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Trying to right a troubled life

Dana Ryan Randle grew up in a hurry. He was 17 when he started his stretch in prison: life, for first-degree murder.

He lifted weights, gambled, got tattoos. To earn status with the other prisoners, he fought. He went after another inmate with a screwdriver.

He was in for murdering a 69-year-old man. He and a buddy tanked up on tequila and broke in. Figured they'd steal some stuff before the owner got home.

But the man was there, asleep. Dana stabbed him in the back and slit his throat.

Now he would grow old in prison. When May 2, 1990, rolled around, Dana already had done seven years _ and he still couldn't be paroled until eight years into the next century.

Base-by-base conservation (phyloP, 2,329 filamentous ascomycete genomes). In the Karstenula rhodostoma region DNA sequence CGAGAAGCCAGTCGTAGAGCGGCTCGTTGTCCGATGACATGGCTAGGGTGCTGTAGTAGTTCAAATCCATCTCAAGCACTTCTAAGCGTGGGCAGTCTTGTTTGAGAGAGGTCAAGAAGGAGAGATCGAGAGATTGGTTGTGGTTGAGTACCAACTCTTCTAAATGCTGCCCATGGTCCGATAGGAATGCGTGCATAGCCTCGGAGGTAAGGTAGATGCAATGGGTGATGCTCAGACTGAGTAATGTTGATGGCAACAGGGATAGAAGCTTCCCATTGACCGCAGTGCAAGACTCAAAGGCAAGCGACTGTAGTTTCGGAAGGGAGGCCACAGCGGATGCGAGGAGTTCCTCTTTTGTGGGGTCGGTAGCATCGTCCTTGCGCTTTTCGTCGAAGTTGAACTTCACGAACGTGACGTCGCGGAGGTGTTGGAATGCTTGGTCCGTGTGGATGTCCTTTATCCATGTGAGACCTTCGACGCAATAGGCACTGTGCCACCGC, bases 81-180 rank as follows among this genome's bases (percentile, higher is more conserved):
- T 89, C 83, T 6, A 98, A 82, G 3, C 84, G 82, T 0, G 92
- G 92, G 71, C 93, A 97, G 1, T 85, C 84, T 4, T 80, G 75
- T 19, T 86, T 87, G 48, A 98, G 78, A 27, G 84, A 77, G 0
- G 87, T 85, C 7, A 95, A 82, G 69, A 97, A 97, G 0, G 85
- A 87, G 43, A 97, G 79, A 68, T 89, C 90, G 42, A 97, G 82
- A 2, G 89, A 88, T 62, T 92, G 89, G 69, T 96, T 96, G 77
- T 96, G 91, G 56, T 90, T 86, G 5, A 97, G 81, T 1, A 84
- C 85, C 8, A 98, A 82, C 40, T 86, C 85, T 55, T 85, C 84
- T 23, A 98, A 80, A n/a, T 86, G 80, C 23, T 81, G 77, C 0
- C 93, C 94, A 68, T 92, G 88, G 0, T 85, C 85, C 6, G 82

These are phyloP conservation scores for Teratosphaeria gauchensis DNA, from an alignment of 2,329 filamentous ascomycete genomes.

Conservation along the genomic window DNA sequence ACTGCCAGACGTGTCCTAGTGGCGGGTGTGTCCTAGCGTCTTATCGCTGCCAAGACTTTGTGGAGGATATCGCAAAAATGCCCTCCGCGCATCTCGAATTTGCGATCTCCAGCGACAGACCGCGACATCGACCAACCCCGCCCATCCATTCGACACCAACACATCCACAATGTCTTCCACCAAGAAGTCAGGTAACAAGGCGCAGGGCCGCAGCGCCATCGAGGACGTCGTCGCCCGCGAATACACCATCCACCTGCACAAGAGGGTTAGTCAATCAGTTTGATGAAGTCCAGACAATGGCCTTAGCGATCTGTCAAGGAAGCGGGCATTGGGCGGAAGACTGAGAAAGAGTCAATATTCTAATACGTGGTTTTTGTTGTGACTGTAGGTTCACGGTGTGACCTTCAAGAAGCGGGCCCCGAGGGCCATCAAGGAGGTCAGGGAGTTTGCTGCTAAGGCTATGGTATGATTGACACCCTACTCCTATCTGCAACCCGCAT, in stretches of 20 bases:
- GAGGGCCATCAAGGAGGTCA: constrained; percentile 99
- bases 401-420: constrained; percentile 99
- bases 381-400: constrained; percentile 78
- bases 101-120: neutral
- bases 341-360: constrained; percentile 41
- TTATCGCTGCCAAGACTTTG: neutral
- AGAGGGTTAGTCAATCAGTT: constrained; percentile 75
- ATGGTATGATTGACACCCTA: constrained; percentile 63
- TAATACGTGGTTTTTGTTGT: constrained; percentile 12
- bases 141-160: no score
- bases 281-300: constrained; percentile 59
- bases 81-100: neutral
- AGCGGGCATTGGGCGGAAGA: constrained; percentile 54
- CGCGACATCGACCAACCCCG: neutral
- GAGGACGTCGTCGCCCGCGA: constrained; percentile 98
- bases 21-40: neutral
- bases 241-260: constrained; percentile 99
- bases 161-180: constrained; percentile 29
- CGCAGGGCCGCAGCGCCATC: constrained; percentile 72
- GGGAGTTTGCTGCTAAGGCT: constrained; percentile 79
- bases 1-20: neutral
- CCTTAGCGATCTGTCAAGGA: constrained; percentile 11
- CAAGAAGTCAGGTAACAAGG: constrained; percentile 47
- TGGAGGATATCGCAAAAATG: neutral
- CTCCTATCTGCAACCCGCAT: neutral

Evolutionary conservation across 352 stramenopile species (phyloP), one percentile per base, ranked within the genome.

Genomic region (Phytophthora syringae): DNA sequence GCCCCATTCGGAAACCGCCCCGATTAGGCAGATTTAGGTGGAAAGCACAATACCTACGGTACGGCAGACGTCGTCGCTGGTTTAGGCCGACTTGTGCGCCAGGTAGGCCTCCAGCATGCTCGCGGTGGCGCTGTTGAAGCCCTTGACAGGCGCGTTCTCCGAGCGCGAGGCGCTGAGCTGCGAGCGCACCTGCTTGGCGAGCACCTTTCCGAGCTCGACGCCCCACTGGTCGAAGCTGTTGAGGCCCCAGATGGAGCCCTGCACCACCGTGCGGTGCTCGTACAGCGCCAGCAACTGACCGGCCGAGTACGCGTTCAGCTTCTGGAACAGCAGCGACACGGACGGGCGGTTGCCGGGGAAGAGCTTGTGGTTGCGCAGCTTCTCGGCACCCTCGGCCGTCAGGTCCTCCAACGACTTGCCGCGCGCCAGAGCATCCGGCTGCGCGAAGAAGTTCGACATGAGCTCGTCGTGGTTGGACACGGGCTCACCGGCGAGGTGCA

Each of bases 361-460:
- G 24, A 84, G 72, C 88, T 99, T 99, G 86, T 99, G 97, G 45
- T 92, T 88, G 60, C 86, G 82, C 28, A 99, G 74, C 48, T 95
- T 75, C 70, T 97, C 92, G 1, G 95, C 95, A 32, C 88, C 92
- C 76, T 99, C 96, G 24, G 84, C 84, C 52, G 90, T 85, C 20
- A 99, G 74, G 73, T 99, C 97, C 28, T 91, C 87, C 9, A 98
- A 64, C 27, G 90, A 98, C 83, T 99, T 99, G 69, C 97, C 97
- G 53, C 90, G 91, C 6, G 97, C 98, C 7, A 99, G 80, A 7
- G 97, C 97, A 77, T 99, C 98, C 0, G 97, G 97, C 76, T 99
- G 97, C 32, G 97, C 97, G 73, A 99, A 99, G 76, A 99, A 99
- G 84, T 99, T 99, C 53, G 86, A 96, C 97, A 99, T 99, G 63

That morning, he and another inmate were working at the garment factory at Marion Correctional Institution. They packed themselves in boxes that were supposed to be filled with towels, boxes that were loaded onto a truck bound for a warehouse 20 miles from the prison.

As the truck neared the warehouse, it slowed to about 30 mph. They jumped. The other inmate was hurt in the fall and captured, but Dana made it to the woods.

Dozens of state and local police joined the hunt. They brought the usual _ helicopters, tracking dogs _ to catch their fugitive first-degree murderer. They never saw him again.

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